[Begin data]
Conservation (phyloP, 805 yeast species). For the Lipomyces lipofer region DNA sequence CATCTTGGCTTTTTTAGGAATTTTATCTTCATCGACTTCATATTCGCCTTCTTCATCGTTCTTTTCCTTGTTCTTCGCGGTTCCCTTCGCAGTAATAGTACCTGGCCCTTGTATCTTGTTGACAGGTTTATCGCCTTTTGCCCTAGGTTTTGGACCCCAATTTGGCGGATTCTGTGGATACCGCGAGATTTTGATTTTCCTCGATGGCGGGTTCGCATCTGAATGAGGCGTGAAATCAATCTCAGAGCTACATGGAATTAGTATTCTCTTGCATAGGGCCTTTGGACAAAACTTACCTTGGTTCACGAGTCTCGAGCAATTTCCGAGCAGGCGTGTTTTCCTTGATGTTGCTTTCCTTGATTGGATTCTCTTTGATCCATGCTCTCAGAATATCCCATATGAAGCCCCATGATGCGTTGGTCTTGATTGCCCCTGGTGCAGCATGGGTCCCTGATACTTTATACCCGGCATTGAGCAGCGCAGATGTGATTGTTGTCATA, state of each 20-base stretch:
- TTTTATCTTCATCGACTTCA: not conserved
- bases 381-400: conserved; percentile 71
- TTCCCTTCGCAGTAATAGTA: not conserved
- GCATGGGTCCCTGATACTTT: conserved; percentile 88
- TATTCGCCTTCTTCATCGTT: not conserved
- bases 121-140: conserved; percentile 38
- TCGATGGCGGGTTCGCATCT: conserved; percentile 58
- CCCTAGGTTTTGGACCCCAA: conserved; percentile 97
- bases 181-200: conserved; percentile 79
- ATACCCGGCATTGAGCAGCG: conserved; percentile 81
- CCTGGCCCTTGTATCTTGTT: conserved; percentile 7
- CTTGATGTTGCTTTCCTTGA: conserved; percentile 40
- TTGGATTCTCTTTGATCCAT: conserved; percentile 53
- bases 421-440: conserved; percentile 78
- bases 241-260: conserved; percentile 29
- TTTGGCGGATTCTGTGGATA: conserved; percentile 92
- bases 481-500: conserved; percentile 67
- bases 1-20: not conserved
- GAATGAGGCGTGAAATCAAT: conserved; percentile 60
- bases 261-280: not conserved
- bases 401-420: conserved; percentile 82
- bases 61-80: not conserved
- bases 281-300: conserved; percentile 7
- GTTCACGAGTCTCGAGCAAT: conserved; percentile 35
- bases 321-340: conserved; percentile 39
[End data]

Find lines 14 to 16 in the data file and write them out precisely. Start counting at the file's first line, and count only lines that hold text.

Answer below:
- TTGGATTCTCTTTGATCCAT: conserved; percentile 53
- bases 421-440: conserved; percentile 78
- bases 241-260: conserved; percentile 29